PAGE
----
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Bread Baker’s Apprentice Challenge: Marbled Rye

It’s taking longer than I anticipated, but I’m still plugging away at The Bread Baker’s Apprentice Challenge and enjoying every minute of it.  With the completion of this gorgeous Marbled Rye, I’ve mixed, kneaded, shaped, photographed, tasted, and shared the first 19 breads in the book.

Each successful loaf feels like a huge accomplishment, but this one in particular was special to me because it was the first time that I’ve attempted baking rye bread.  I wasn’t sure what to expect, because before this I had never even tasted marbled rye, but I was blown away by this bread.  The flavor and texture were wonderful and I fell in love with the striking appearance of the loaves.

The beautiful swirl in the marbled rye is created by making two bread doughs, one dark and one light, and rolling them together into a loaf.  It’s not really any more difficult but it is more time consuming than making plain sandwich loaves.  Because of this, I graciously accepted the help of my Kitchen Aid stand mixer to speed up the process of mixing and kneading two separate bread doughs.

First I assembled the dry ingredients for the two doughs in separate bowls.  The ingredients for each are almost identical with only a couple of differences.  One dough includes a flavorless caramel coloring to make it darker.  I also added the optional caraway seeds to the dark dough only, although the book suggests adding caraway to  both the dark and light doughs.

Next, I mixed the light dough ingredients with the paddle attachment of my mixer.  Whether you choose to mix by hand or machine, stir the ingredients together until a ball of dough forms and all the loose flour has been incorporated.  In the process you may need to add a dribble or two of water to make this happen.  Next, use the dough hook on the mixer or turn the dough out onto a lightly floured surface and knead for 4 to 6 minutes, or until smooth.

The kneaded dough should feel supple and pliable, slightly tacky but not sticky.  (To learn the difference between tacky and sticky bread dough, check out this great example at Yumarama Bread Blog.)  After the dough has been kneaded enough, place it in a greased bowl, roll it to coat all sides with oil, and cover with plastic wrap.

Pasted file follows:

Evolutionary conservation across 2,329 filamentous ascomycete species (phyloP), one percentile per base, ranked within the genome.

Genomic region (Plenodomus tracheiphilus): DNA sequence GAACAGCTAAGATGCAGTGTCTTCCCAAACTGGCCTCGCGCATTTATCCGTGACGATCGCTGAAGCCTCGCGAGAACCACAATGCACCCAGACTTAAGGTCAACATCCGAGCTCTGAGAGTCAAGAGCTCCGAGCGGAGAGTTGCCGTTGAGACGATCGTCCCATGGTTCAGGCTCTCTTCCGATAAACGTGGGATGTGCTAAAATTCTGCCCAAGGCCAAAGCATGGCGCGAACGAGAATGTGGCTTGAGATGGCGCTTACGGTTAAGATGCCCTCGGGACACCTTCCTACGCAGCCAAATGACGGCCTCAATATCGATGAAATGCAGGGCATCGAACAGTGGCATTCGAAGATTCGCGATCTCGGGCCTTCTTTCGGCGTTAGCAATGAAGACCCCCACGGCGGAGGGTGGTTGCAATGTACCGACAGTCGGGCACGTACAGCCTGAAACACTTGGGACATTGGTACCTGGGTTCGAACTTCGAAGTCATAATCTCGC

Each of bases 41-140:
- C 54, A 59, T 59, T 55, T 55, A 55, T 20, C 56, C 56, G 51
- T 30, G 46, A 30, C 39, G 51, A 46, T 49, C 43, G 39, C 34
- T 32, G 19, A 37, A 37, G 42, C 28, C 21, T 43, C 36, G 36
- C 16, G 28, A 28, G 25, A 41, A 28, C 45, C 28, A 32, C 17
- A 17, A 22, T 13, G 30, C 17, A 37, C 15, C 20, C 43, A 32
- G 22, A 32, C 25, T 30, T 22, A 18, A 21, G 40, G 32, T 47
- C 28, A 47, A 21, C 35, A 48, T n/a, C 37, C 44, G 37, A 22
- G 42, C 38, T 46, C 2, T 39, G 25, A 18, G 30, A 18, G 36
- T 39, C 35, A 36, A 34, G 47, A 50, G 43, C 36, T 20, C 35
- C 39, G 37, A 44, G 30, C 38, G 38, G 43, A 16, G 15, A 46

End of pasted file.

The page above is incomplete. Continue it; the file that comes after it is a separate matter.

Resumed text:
Repeat the entire process with the dark dough then let both ferment at room temperature for about 90 minutes or until the doughs have doubled in size.

Now it’s time for shaping.

To shape the loaves, the first step is to divide each dough into four equal pieces.  The easiest way to ensure your pieces are the same size is to use a kitchen scale.  I first weighed the intact piece of dough then divided the weight by four to figure out how much each small piece should weigh.  If you don’t have a scale, just divide the dough as evenly as possible.  You want to end up with four dark pieces and four light pieces.

Next, each small piece of dough is rolled into an oblong about 5 inches wide by 8 inches long.  They don’t have to be perfect, but try to roll each one as close to the same size as you can.

To create a loaf, stack four pieces of dough, alternating the light and dark colors.

Starting at a long end, roll the stack up into an oblong loaf, or bâtard.

Pinch the seam together at the top (the seam side will become the bottom of the loaf).

Repeat the stacking and rolling to form the second loaf then place the loaves into loaf pans.  If you prefer free-form loaves they can be placed directly on parchment-lined baking sheets.  Allow the loaves to proof at room temperature for another 60-90 minutes or until they have almost doubled in size.

Although not required, I chose to slash the tops of the loaves once they had finished proofing.  It was mainly for decorative purposes, but I also wanted to practice my slashing technique since I’m still a bit timid with a razor blade.

The loaves were baked at 350 degrees for about 45 minutes.  They had tons of oven spring – so much, in fact, that both loaves split open a bit on the sides.

Despite the blowouts, they were absolutely beautiful and I was thrilled that the slashes on top opened up to show the different colors inside the loaves.

I’d have to say that the most rewarding part of this entire experience was slicing open the loaves to see the beautiful swirl inside…

But this Reuben Sandwich with homemade thousand island dressing was a close second.

If you’re following along in the challenge, the formula can be found on page 184 of The Bread Baker’s Apprentice.  The next bread is Multigrain Bread Extraordinaire – hopefully the bread will live up to its fancy name!

Want to Join The Bread Baker’s Apprentice Challenge?

There are several ways for you to join in the fun!  First of all, you need a copy of Peter Reinhart’s The Bread Baker’s Apprentice.  Read the first section of the book carefully, as this will prepare you for the bread recipes in the second section of the book.  Then just jump in and bake some Anadama Bread, which is the first bread formula in the book.  You may also visit The BBA Challenge Page for more details on how to participate in the group.

If you haven’t already, you might want to bookmark the BBA Challenge Page.  From there you can see which breads are coming up soon, find answers to Frequently Asked Questions, visit and/or add yourself to our World Map, see the BBA Challenge Blogroll, and check out the continually updated slideshow of BBA Bread photos from our ever-expanding group of bakers!

Marbled Rye Bread from other BBA Bakers: